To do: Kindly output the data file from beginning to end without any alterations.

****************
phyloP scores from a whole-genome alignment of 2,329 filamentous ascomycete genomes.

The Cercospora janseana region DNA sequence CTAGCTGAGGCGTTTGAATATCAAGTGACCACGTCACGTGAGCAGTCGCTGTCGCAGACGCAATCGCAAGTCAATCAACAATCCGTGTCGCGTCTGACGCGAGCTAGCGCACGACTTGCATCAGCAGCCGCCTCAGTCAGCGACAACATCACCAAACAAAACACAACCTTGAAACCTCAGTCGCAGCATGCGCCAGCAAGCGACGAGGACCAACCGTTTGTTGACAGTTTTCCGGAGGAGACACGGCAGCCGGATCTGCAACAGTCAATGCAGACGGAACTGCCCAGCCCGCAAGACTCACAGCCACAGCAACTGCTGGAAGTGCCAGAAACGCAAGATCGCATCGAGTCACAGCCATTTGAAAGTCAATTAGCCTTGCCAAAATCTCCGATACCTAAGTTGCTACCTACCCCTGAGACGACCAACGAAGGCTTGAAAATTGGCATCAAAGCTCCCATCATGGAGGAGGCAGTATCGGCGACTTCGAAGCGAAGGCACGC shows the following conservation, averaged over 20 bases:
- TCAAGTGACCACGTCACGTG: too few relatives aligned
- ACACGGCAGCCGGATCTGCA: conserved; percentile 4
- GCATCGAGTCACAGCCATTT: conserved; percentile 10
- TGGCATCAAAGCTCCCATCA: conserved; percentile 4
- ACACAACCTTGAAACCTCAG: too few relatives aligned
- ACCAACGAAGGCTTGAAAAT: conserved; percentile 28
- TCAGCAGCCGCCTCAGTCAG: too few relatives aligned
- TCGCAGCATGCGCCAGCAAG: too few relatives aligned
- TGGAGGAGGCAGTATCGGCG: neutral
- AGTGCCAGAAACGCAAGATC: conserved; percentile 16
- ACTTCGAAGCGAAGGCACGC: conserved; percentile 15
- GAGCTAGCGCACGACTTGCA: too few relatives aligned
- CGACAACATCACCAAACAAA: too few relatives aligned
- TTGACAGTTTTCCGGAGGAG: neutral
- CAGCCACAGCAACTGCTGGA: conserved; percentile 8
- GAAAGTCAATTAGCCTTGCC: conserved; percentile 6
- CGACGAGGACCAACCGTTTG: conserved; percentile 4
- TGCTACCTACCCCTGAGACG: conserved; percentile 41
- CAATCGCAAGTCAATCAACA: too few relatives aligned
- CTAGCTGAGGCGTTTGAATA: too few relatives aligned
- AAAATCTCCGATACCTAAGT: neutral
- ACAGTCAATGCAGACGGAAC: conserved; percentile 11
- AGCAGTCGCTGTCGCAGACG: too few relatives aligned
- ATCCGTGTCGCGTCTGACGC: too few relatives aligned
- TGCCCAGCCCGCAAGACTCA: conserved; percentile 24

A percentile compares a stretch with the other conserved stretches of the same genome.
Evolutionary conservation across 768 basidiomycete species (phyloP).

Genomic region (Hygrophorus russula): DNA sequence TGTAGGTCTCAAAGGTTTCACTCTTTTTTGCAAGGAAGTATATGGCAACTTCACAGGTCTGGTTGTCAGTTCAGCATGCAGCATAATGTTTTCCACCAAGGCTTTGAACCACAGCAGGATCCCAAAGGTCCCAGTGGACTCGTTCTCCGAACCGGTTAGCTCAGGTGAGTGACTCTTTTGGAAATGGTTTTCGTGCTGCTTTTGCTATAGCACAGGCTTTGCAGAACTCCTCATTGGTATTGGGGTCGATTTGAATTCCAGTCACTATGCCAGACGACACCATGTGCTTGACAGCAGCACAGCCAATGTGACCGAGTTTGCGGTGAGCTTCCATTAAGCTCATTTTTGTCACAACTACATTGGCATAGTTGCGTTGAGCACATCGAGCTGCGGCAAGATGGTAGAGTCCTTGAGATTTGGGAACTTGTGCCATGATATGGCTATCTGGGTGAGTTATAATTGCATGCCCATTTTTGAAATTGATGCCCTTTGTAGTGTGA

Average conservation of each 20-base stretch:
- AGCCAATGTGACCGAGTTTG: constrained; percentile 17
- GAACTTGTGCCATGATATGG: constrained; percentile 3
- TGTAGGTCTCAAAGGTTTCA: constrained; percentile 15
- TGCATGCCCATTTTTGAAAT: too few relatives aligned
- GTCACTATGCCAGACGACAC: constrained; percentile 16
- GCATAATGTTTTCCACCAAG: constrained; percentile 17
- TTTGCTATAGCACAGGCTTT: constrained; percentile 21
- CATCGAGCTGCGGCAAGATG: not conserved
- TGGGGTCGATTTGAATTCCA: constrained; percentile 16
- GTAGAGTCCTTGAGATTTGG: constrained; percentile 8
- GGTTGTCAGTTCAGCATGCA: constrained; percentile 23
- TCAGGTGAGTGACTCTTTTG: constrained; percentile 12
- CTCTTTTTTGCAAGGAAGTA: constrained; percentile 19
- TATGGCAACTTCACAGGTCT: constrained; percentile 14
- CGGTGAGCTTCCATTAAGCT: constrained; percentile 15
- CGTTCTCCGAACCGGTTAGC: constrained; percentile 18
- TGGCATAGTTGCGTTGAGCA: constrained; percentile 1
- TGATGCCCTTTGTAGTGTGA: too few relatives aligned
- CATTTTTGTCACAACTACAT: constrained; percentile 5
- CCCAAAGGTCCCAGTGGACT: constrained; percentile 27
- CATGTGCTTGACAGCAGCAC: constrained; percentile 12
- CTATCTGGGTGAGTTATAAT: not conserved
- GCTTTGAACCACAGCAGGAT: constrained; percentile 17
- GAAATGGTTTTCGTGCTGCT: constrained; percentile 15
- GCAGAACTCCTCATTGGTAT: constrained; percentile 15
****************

phyloP scores from a whole-genome alignment of 2,329 filamentous ascomycete genomes.

The Cercospora janseana region DNA sequence CTAGCTGAGGCGTTTGAATATCAAGTGACCACGTCACGTGAGCAGTCGCTGTCGCAGACGCAATCGCAAGTCAATCAACAATCCGTGTCGCGTCTGACGCGAGCTAGCGCACGACTTGCATCAGCAGCCGCCTCAGTCAGCGACAACATCACCAAACAAAACACAACCTTGAAACCTCAGTCGCAGCATGCGCCAGCAAGCGACGAGGACCAACCGTTTGTTGACAGTTTTCCGGAGGAGACACGGCAGCCGGATCTGCAACAGTCAATGCAGACGGAACTGCCCAGCCCGCAAGACTCACAGCCACAGCAACTGCTGGAAGTGCCAGAAACGCAAGATCGCATCGAGTCACAGCCATTTGAAAGTCAATTAGCCTTGCCAAAATCTCCGATACCTAAGTTGCTACCTACCCCTGAGACGACCAACGAAGGCTTGAAAATTGGCATCAAAGCTCCCATCATGGAGGAGGCAGTATCGGCGACTTCGAAGCGAAGGCACGC shows the following conservation, averaged over 20 bases:
- TCAAGTGACCACGTCACGTG: too few relatives aligned
- ACACGGCAGCCGGATCTGCA: conserved; percentile 4
- GCATCGAGTCACAGCCATTT: conserved; percentile 10
- TGGCATCAAAGCTCCCATCA: conserved; percentile 4
- ACACAACCTTGAAACCTCAG: too few relatives aligned
- ACCAACGAAGGCTTGAAAAT: conserved; percentile 28
- TCAGCAGCCGCCTCAGTCAG: too few relatives aligned
- TCGCAGCATGCGCCAGCAAG: too few relatives aligned
- TGGAGGAGGCAGTATCGGCG: neutral
- AGTGCCAGAAACGCAAGATC: conserved; percentile 16
- ACTTCGAAGCGAAGGCACGC: conserved; percentile 15
- GAGCTAGCGCACGACTTGCA: too few relatives aligned
- CGACAACATCACCAAACAAA: too few relatives aligned
- TTGACAGTTTTCCGGAGGAG: neutral
- CAGCCACAGCAACTGCTGGA: conserved; percentile 8
- GAAAGTCAATTAGCCTTGCC: conserved; percentile 6
- CGACGAGGACCAACCGTTTG: conserved; percentile 4
- TGCTACCTACCCCTGAGACG: conserved; percentile 41
- CAATCGCAAGTCAATCAACA: too few relatives aligned
- CTAGCTGAGGCGTTTGAATA: too few relatives aligned
- AAAATCTCCGATACCTAAGT: neutral
- ACAGTCAATGCAGACGGAAC: conserved; percentile 11
- AGCAGTCGCTGTCGCAGACG: too few relatives aligned
- ATCCGTGTCGCGTCTGACGC: too few relatives aligned
- TGCCCAGCCCGCAAGACTCA: conserved; percentile 24

A percentile compares a stretch with the other conserved stretches of the same genome.
Evolutionary conservation across 768 basidiomycete species (phyloP).

Genomic region (Hygrophorus russula): DNA sequence TGTAGGTCTCAAAGGTTTCACTCTTTTTTGCAAGGAAGTATATGGCAACTTCACAGGTCTGGTTGTCAGTTCAGCATGCAGCATAATGTTTTCCACCAAGGCTTTGAACCACAGCAGGATCCCAAAGGTCCCAGTGGACTCGTTCTCCGAACCGGTTAGCTCAGGTGAGTGACTCTTTTGGAAATGGTTTTCGTGCTGCTTTTGCTATAGCACAGGCTTTGCAGAACTCCTCATTGGTATTGGGGTCGATTTGAATTCCAGTCACTATGCCAGACGACACCATGTGCTTGACAGCAGCACAGCCAATGTGACCGAGTTTGCGGTGAGCTTCCATTAAGCTCATTTTTGTCACAACTACATTGGCATAGTTGCGTTGAGCACATCGAGCTGCGGCAAGATGGTAGAGTCCTTGAGATTTGGGAACTTGTGCCATGATATGGCTATCTGGGTGAGTTATAATTGCATGCCCATTTTTGAAATTGATGCCCTTTGTAGTGTGA

Average conservation of each 20-base stretch:
- AGCCAATGTGACCGAGTTTG: constrained; percentile 17
- GAACTTGTGCCATGATATGG: constrained; percentile 3
- TGTAGGTCTCAAAGGTTTCA: constrained; percentile 15
- TGCATGCCCATTTTTGAAAT: too few relatives aligned
- GTCACTATGCCAGACGACAC: constrained; percentile 16
- GCATAATGTTTTCCACCAAG: constrained; percentile 17
- TTTGCTATAGCACAGGCTTT: constrained; percentile 21
- CATCGAGCTGCGGCAAGATG: not conserved
- TGGGGTCGATTTGAATTCCA: constrained; percentile 16
- GTAGAGTCCTTGAGATTTGG: constrained; percentile 8
- GGTTGTCAGTTCAGCATGCA: constrained; percentile 23
- TCAGGTGAGTGACTCTTTTG: constrained; percentile 12
- CTCTTTTTTGCAAGGAAGTA: constrained; percentile 19
- TATGGCAACTTCACAGGTCT: constrained; percentile 14
- CGGTGAGCTTCCATTAAGCT: constrained; percentile 15
- CGTTCTCCGAACCGGTTAGC: constrained; percentile 18
- TGGCATAGTTGCGTTGAGCA: constrained; percentile 1
- TGATGCCCTTTGTAGTGTGA: too few relatives aligned
- CATTTTTGTCACAACTACAT: constrained; percentile 5
- CCCAAAGGTCCCAGTGGACT: constrained; percentile 27
- CATGTGCTTGACAGCAGCAC: constrained; percentile 12
- CTATCTGGGTGAGTTATAAT: not conserved
- GCTTTGAACCACAGCAGGAT: constrained; percentile 17
- GAAATGGTTTTCGTGCTGCT: constrained; percentile 15
- GCAGAACTCCTCATTGGTAT: constrained; percentile 15